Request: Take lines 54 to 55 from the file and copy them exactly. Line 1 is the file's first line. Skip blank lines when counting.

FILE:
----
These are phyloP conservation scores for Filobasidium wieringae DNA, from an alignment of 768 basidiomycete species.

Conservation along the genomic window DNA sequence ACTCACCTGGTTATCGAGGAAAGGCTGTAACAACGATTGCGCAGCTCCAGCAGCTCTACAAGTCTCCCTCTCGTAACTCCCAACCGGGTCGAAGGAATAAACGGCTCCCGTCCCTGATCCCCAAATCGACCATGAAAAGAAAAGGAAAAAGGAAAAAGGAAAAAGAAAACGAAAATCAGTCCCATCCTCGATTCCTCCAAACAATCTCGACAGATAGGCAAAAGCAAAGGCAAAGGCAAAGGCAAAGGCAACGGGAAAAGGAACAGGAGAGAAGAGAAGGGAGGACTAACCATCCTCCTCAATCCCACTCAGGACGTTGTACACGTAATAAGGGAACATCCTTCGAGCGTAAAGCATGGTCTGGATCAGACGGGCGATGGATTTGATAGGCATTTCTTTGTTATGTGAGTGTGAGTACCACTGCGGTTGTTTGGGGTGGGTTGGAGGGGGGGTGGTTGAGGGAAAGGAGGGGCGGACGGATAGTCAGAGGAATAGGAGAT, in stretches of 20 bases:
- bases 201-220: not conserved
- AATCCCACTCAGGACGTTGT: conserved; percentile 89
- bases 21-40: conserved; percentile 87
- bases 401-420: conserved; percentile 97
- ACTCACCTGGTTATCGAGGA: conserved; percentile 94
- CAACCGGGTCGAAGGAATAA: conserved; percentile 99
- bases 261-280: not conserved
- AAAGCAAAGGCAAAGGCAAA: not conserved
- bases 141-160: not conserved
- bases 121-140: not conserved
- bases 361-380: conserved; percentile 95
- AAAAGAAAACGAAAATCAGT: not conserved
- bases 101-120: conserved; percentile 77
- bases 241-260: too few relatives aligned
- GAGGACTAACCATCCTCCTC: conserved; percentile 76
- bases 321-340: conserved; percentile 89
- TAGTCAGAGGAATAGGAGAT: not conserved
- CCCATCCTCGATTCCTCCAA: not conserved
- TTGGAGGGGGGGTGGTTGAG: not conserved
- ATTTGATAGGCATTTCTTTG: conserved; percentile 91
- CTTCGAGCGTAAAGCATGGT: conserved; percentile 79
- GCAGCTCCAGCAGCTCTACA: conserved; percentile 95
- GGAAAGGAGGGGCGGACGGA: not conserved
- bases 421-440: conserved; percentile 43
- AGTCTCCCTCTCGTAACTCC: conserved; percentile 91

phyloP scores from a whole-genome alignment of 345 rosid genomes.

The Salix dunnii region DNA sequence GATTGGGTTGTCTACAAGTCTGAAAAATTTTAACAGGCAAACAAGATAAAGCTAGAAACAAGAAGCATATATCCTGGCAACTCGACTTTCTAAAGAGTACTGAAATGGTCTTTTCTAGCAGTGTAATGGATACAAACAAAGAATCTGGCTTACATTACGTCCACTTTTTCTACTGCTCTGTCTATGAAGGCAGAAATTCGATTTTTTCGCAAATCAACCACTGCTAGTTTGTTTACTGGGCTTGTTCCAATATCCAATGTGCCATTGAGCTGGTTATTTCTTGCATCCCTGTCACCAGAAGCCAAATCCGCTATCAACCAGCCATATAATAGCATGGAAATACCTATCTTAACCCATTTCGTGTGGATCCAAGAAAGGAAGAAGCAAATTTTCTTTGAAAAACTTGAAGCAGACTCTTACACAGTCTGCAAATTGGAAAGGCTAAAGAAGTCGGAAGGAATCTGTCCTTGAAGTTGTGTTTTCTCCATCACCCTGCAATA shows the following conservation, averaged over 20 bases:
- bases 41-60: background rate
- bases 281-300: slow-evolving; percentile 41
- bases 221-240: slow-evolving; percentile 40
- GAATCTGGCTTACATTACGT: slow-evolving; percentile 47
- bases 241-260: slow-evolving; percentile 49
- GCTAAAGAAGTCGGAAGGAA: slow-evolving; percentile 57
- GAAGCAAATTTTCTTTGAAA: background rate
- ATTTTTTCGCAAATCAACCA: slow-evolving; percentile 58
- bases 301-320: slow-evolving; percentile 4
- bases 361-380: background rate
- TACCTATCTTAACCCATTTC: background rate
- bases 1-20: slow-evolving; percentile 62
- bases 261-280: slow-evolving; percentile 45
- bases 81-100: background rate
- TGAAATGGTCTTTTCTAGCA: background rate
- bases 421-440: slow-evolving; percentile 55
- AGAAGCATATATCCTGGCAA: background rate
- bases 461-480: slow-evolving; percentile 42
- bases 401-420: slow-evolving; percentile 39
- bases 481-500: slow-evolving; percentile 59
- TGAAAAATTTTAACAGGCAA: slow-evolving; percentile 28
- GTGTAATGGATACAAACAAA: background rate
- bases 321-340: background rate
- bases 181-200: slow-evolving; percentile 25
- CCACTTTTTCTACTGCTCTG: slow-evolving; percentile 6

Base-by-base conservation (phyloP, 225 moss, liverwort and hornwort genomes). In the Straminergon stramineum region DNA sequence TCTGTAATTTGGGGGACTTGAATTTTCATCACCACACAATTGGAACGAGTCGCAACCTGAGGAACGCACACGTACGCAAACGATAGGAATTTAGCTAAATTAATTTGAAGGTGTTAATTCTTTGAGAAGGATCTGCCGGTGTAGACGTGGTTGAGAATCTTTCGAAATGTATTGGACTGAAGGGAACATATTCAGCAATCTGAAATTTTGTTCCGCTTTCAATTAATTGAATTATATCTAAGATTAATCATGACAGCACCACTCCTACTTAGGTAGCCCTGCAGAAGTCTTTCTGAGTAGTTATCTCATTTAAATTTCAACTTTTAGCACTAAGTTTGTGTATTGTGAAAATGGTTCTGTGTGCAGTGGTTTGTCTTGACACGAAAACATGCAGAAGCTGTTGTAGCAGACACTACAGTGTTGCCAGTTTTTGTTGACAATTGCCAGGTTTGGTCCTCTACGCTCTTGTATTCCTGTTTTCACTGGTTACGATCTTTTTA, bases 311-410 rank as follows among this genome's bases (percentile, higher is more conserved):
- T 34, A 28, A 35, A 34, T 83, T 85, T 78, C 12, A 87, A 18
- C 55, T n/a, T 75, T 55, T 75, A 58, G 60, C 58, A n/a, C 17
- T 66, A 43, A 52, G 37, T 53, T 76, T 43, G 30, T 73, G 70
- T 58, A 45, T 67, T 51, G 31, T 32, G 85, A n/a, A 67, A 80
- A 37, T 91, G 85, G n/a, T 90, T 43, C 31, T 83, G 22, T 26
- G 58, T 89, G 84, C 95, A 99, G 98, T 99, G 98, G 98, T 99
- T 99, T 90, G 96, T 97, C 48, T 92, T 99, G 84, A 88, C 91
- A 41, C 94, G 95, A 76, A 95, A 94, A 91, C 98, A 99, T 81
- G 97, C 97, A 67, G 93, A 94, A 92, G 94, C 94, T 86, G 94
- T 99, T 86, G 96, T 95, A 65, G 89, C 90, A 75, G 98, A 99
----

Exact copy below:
- CCACTTTTTCTACTGCTCTG: slow-evolving; percentile 6

Base-by-base conservation (phyloP, 225 moss, liverwort and hornwort genomes). In the Straminergon stramineum region DNA sequence TCTGTAATTTGGGGGACTTGAATTTTCATCACCACACAATTGGAACGAGTCGCAACCTGAGGAACGCACACGTACGCAAACGATAGGAATTTAGCTAAATTAATTTGAAGGTGTTAATTCTTTGAGAAGGATCTGCCGGTGTAGACGTGGTTGAGAATCTTTCGAAATGTATTGGACTGAAGGGAACATATTCAGCAATCTGAAATTTTGTTCCGCTTTCAATTAATTGAATTATATCTAAGATTAATCATGACAGCACCACTCCTACTTAGGTAGCCCTGCAGAAGTCTTTCTGAGTAGTTATCTCATTTAAATTTCAACTTTTAGCACTAAGTTTGTGTATTGTGAAAATGGTTCTGTGTGCAGTGGTTTGTCTTGACACGAAAACATGCAGAAGCTGTTGTAGCAGACACTACAGTGTTGCCAGTTTTTGTTGACAATTGCCAGGTTTGGTCCTCTACGCTCTTGTATTCCTGTTTTCACTGGTTACGATCTTTTTA, bases 311-410 rank as follows among this genome's bases (percentile, higher is more conserved):